On a rooftop in downtown Manhattan, a Hillary Clinton impersonator in an orange jumpsuit drinks Chardonnay inside a dunk-tank resembling a jail cell. A crowd of excited Trumpians wearing Make America Great Again hats cheer, “Lock her up! Lock her up!”
“You show me your health care system. I’ll show you mine,” quips faux Hillary. An event organizer wearing a white blazer with pink wisps throws a croquet ball and she tumbles into the water.
“Are you happy now, Bernie?” she cries as three little people wearing raggedy clothes and ‘Ben Shapiro’ name-tags scuttle by. The organizer hands me three crinkled dollar bills with a sticker of Donald Trump’s face covering Washington’s.
“You’re going to need these for the jihadi strippers,” he tells me.
This is what a Milo Yiannopoulos book party looks like. It’s outrageous and provocative, pumped with spectacle, raw hedonism, and a never-ending flow of top-shelf liquor. Guests include BuzzFeed journalists, Big League Politics’ Cassandra Fairbanks, café photographer Liam McMullan and Martin Shkreli, the notorious Turing pharmaceutical executive who skyrocketed the price of AIDS medication before buying the only copy of Wu-Tang Clan’s “Once Upon a Time in Shaolin.” D.C. lawyers, Internet trolls, and Trumpians; the most boisterous voices of the alt-right have all gathered to celebrate the release of Milo’s self-published autobiography, “Dangerous.”
Although the book was dropped by its original publisher Simon and Schuster after the author’s controversial statements many saw as encouraging pedophilia (which prompted his resignation from Breitbart), Milo has already sold out 100,000 copies. Tomorrow, he’s leading a rally against the publishing juggernaut at their Midtown headquarters. Tonight, his handlers toss out black T-shirts reading “F*** Simon and Schuster.”
To many, Milo is a polarizing figure. He is an openly gay Republican who thrives off shock value and chaos. He gives controversial talks attacking feminism, Islam and “safe spaces” meant to incite protests in progressive cities, most notably Berkley. He’s been labeled as misogynistic, Islamaphobic, and a bigot while also providing gay conservatives a voice.
“I like how mad he makes people. I also like that he’s a gay conservative. I’m a gay conservative. That hadn’t been embodied before,” says a Milo fan asking only to be identified by his first name Sean. “I’m sorry, I’ve been drinking.”
“Do you follow him around places?” a cyber-security salesman who produces music videos for 50 Cent and Afrojack asks a blonde twenty-something wearing a red MAGA hat.
“No, I’m VIP,” she says while wearing a general admission wristband.
Outside on the veranda overlooking LES, cigarettes are sparked. Conversations range from the recent CNN GIF to conspiracies about the media orchestrating a civil war. One partygoer rants about liberalism being “inherently self-destructive” to a captive listener wearing a black Info Wars t-shirt. In the main nightclub, a full-wall projector plays videos of Trump’s inauguration speech and Soviet propaganda.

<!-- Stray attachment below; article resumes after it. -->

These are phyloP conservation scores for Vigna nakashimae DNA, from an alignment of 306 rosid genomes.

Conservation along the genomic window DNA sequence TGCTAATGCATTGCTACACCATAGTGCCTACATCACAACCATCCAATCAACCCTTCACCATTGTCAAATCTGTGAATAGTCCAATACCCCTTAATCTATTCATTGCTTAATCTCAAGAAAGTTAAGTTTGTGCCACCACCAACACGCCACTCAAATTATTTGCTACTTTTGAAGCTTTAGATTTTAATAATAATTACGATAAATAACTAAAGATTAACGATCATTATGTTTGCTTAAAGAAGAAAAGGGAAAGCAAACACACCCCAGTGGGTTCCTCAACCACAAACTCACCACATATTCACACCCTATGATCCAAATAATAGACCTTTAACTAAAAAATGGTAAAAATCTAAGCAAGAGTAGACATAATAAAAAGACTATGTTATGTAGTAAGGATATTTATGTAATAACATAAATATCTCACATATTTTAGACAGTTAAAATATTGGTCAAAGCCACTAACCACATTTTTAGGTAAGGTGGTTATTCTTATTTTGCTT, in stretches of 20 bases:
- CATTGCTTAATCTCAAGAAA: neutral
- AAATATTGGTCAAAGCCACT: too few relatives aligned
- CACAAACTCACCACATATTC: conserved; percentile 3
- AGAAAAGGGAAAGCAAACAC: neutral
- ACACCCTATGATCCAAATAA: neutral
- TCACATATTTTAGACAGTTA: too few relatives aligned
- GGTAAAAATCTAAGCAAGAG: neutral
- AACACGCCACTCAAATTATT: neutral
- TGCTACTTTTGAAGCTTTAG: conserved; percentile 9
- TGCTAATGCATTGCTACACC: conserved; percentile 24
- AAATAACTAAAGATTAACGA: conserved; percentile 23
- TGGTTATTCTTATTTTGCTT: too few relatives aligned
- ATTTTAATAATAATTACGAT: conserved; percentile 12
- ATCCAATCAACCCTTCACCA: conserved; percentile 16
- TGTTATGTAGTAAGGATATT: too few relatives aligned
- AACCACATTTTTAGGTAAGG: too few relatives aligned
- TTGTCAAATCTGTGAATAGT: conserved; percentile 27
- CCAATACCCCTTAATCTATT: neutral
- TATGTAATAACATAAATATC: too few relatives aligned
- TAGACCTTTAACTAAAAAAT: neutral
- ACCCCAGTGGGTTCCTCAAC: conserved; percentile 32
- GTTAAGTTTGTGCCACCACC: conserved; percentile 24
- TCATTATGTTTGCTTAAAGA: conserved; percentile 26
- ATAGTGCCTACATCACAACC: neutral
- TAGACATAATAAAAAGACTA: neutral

“Who do you write for?” I’m asked numerous times throughout the night.
“The Daily Caller,” I say to welcoming nods having just passed some type of litmus test.
At quarter past eleven, we’re treated to a cabaret-style performance from the Siberian Sex Circus pitting a Milo lookalike against faux ISIS troops wearing pink kitten hats. Camera lights flash. The actor karate chops and brandishes a phallic sex toy. Suddenly, the real Milo emerges wearing a Balmain golden embroidered custom jacket.
“MILO! MILO! MILO!” the crowd chants.
The real Milo throws a fake plastic arm that hits me in the face.
“MILO! MILO! MILO!”
“We gather in these sexist and misogynistic groups with really hot girls to laugh at those who oppose us,” the provocateur roars to applause. “We’re here to celebrate the downfall of CNN.”
“F*** CNN! F*** CNN! F*** CNN!” the room screams.
“I didn’t send a copy [of my book] to Lena Dunham because there are no depictions of fiddling your own seven-year-old sister. I didn’t send one to Amy Schumer because I was afraid she’d eat it. I didn’t send one to Hillary Clinton because I was afraid she’d be dead by the time she received it.”
It’s a standup set meant to shock and appease a fan-base who relish in his antics. Given the reception, it does the job.
“I’m grateful for all of you for voting for daddy,” he finishes to chants of “USA!”
I leave the club physically and mentally exhausted, right as the jihadi strippers come out. Oh well. On the Metro North back to New Haven, a man in front of me reads yesterday’s edition of the New York Post. On the third page is an article from reporter Keith J. Kelly: “Milo Yiannopoulos’ book is already out of stock.”
“Milo…I can’t even start,” the passenger mutters to his partner.
I almost tell him about my evening, but decide against it.
Some things best exist within a safe space.
Davis Richardson is a fellow at America’s Future Foundation. His writing has appeared in VICE, Nylon Magazine, BULLETT Media, The Daily Caller, and WIRED. Follow him on Twitter